And it is precisely this recent change in thinking that has allowed intermittent fasting to now be considered a viable approach to eating.

But let’s take a deeper look at what this is, shall we?

Basically, when your body is in a ‘fasted’ state, it needs to sustain itself from something other than the food that you’re (not) eating.

Luckily, it won’t just start burning through your hard earned muscle for fuel; instead, it will get its energy either from stored liver glycogen or body fat.

Now when your body runs out of liver glycogen, which happens after about 6-24 hours of fasting, it will convert amino acids into more glucose through a process known as ‘gluconeogenesis‘.

Not to worry, though, cause these amino acids won’t be coming from your muscles – but instead from amino acids that are already in your blood stream.

The bottom line here is that your body will do EVERYTHING possible to avoid breaking down muscle when fasting, using these other sources for energy instead.

In fact, it will typically take over 24 hours of fasting before a typical person is at risk of muscle loss, so you can comfortably put that concern out of your head.

The Benefits Of Fasting

Now that you have a better understanding of what is actually going on when you’re fasting, and know that it’s not going to destroy your metabolism or cause your muscles to melt away, let’s take look at some of its benefits.

You see, fasting has a whole lot of health benefits that go way beyond just calorie partitioning, such as:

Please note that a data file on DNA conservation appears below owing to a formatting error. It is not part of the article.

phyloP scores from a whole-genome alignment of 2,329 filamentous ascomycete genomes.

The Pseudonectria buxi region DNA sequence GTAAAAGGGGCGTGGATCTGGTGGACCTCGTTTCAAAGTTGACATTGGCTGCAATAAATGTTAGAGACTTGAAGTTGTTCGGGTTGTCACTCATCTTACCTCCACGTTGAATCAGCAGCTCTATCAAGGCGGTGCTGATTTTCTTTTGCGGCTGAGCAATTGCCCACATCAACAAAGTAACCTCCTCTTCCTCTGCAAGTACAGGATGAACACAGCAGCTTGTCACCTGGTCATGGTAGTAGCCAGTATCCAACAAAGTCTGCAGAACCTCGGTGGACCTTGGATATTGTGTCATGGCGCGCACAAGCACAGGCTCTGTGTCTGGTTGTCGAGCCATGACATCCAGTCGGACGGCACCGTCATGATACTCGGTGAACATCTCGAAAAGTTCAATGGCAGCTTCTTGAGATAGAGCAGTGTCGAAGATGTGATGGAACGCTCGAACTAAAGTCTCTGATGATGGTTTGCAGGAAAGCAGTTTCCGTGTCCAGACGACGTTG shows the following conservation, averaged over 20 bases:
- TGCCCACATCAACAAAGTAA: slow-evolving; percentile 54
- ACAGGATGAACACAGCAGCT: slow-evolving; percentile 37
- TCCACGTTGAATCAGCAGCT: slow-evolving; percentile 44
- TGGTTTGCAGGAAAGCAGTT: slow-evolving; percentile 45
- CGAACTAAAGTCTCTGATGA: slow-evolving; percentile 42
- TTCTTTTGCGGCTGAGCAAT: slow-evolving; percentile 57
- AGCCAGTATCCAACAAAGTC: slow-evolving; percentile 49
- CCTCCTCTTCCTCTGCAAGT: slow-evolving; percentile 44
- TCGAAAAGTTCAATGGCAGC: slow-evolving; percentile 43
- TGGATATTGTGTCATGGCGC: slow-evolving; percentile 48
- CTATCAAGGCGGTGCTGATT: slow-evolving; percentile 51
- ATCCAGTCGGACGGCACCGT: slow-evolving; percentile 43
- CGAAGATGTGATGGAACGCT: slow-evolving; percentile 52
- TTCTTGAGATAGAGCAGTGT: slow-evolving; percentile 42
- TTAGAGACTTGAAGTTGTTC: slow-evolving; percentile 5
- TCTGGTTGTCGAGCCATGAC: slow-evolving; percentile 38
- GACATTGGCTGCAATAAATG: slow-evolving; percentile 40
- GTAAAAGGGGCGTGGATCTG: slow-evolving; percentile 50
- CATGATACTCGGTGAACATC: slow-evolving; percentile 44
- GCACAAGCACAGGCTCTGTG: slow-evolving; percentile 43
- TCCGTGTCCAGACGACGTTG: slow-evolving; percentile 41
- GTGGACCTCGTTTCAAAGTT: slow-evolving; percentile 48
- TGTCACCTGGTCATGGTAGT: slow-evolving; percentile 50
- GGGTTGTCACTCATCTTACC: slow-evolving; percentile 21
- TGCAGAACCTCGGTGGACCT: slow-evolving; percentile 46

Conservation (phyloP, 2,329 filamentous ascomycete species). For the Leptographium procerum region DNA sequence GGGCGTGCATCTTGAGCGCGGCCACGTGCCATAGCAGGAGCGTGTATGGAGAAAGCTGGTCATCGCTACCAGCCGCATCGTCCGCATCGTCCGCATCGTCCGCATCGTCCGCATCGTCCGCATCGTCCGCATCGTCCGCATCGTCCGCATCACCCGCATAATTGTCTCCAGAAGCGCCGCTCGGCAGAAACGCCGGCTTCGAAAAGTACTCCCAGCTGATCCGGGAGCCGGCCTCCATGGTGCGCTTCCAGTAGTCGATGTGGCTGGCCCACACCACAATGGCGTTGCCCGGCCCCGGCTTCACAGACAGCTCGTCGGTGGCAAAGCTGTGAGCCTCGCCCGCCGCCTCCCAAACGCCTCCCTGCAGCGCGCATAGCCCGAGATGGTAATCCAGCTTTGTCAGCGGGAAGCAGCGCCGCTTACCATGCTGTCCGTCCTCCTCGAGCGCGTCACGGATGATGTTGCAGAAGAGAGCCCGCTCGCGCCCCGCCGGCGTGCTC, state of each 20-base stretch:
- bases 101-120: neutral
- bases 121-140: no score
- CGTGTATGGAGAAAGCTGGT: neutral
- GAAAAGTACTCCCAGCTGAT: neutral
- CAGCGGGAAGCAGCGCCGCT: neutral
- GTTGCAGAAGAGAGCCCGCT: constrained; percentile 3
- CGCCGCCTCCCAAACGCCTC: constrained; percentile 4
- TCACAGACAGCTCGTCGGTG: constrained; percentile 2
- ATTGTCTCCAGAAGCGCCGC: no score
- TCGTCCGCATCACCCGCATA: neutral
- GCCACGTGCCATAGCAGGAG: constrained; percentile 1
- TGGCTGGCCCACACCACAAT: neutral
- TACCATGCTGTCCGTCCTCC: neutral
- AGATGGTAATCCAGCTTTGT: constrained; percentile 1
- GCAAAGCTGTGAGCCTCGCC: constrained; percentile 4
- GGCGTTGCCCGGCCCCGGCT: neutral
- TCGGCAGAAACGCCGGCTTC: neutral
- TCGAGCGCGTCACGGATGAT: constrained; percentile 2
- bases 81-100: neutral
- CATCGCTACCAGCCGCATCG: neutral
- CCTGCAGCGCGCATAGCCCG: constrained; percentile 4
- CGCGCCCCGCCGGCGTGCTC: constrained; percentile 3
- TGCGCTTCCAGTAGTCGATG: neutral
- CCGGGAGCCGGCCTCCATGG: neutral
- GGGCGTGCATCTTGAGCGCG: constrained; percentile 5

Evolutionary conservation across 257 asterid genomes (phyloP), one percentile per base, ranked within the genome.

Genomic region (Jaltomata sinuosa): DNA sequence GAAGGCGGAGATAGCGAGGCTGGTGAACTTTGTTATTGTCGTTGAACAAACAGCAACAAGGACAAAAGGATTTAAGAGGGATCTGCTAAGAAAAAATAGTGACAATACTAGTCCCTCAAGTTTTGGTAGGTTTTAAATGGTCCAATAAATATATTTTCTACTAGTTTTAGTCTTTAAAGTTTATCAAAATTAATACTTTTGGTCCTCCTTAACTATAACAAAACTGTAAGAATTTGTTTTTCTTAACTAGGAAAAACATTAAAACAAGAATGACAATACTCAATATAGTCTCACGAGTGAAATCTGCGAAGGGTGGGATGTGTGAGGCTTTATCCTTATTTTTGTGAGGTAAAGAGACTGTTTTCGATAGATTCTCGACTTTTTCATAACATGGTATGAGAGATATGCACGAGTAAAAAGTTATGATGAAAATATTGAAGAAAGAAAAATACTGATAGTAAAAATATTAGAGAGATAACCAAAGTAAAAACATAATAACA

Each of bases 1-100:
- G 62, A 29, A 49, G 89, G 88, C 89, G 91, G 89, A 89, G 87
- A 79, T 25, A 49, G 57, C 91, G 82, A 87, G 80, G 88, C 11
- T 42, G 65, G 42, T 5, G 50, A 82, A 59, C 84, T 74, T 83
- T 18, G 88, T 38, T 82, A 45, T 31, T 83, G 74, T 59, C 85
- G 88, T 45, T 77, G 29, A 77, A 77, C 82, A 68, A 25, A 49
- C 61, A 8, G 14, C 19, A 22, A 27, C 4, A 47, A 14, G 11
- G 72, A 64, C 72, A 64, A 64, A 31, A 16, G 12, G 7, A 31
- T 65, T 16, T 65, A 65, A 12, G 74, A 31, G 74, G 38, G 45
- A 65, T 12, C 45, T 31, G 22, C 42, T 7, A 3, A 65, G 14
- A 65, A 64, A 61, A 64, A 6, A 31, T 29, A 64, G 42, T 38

• Improved insulin sensitivity
  • Reduced inflamation
  • Increased growth hormone production
  • Improved brain health
  • Decreased blood pressure
  • Accelerated fat loss

However, in our opinion, the biggest benefit of intermittent fasting is that it allows you to eat larger meals while you’re on a cutting diet.

As you know, when you’re cutting, you have to be eating at a caloric deficit to lose weight.

If you do this while also attempting to eat 3 or more meals each day, you are going to be looking at some pretty small meals, which can make the whole process feel a lot more arduous.

With intermittent fasting, you’ll instead typically skip out on breakfast, which then leaves you able to eat a larger lunch and dinner, while maintaining the same total caloric intake for the day.

This can make you feel a lot less like you’re dieting after your body has acclimated to only eating during these hours.